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Durable Goods Orders: Downward Revisions and Economic Trends

Durable Goods Orders: Downward Revisions and Economic Trends

Durable Goods Orders Experience Another Downward Adjustment

Despite the positive news from PMIs yesterday, the 'hard' data released this morning confirms the positive trend with preliminary Durable Goods orders for April showing a 0.7% month-on-month increase, against an expected decrease of 0.8%. However, in line with the trend of Bidenomics, the 2.6% month-on-month increase in orders for March was revised down to a 0.8% rise. This marks the third consecutive month of month-on-month gains for new orders of durable goods, pushing the nominal year-on-year increase to 1.3%.

Revisions in Durable Goods Orders

Over the past 14 months, there have been nine instances where the orders for durable goods have been revised downwards. Notably, these downward revisions have been significantly larger than any upward adjustments.

Commercial Aircraft Bookings Decrease

The report from the Commerce Department indicated a decrease in bookings for commercial aircraft, which are known to fluctuate from month to month. After recording solid gains in the previous two months, bookings fell by 8% in April. Boeing Co. reported a significant decrease in orders, from 113 in March to just seven in April. The company's executives have warned that production will be inconsistent in the first half of 2024 due to increased inspections for defects, sequential work performance, and supplier shortages.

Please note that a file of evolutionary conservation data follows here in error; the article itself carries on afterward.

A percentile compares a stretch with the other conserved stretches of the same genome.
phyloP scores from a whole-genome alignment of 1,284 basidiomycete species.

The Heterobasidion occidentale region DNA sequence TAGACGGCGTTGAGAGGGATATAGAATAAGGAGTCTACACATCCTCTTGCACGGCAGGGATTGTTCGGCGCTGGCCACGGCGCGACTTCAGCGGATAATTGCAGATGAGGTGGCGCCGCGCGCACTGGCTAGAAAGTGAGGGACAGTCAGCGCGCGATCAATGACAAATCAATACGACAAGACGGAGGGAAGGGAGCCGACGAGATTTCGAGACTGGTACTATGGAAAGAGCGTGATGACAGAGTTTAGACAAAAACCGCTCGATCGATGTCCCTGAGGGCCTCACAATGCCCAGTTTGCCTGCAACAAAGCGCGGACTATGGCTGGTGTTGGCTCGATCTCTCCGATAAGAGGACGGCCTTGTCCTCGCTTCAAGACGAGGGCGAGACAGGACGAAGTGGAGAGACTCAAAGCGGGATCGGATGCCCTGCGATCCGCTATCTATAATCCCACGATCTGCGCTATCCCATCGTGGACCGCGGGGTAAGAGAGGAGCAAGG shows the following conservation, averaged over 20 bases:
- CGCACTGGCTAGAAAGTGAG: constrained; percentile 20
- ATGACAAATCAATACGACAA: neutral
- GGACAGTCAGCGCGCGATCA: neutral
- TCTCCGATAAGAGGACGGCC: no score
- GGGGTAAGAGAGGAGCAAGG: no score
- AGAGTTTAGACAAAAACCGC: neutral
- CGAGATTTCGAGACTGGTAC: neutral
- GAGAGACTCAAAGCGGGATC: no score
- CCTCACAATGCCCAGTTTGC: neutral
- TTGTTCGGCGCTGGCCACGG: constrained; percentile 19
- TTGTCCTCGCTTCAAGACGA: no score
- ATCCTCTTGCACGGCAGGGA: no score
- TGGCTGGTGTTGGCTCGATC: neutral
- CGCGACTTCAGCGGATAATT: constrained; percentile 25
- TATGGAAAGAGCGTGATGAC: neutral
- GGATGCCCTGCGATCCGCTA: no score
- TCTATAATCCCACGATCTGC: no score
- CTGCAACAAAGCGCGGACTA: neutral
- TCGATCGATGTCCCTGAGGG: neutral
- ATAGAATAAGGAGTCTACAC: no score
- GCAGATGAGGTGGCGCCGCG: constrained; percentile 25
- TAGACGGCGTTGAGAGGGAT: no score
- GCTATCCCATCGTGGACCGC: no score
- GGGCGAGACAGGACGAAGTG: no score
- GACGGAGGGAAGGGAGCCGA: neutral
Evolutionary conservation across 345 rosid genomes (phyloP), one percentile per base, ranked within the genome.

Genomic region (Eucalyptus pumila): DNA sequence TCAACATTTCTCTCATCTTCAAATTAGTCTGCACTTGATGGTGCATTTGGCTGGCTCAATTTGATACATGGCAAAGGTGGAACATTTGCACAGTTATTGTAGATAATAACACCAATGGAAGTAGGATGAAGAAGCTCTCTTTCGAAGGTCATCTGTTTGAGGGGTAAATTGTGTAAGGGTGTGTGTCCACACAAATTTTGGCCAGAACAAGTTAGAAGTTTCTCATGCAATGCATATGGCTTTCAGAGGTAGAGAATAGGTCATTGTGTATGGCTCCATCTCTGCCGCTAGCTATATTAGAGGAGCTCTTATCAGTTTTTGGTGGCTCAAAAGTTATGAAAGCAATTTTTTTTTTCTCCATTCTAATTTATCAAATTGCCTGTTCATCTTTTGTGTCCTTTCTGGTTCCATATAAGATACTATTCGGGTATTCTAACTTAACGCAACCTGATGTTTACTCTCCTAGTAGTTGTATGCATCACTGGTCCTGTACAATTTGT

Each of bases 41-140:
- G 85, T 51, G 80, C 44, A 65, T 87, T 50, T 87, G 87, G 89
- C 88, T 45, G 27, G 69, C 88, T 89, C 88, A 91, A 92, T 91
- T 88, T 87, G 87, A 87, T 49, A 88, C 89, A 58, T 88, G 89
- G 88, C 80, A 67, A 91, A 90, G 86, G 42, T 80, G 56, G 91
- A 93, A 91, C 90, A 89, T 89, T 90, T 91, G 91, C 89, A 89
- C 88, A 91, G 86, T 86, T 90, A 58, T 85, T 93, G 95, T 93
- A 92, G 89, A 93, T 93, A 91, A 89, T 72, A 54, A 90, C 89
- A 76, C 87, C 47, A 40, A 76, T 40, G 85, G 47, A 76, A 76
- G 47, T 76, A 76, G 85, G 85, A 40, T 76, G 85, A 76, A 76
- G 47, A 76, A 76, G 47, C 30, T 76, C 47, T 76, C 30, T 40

Additional Downward Revisions

The headline data was not the only figure to be revised downwards. The 0.2% month-on-month increase in Durable Ex Transports for April was revised to no change for March. Additionally, Orders non-defense ex-aircraft was also revised from a 0.1% month-on-month increase to a 0.1% decrease. Capital Goods shipments non-defense, ex-aircraft was revised from no change to a 0.3% month-on-month decrease, representing a significant drop for a key indicator of business spending and GDP.

Questioning the Frequency of Downward Revisions

The frequency of these downward revisions raises questions about the potential manipulation of data. How many times can a data series be revised downwards before suspicions of manipulated data transition from theory to accepted 'standard operating procedure'? In conclusion, the continuous downward revisions of durable goods orders raises questions about the reliability of initial data and the potential for manipulation. It's interesting to consider the implications of these revisions on our understanding of economic trends. What are your thoughts on this matter? Please share this article with your friends and engage in the discussion. Don't forget to sign up for the Daily Briefing, which is delivered every day at 6pm.

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Some articles will contain credit or partial credit to other authors even if we do not repost the article and are only inspired by the original content.

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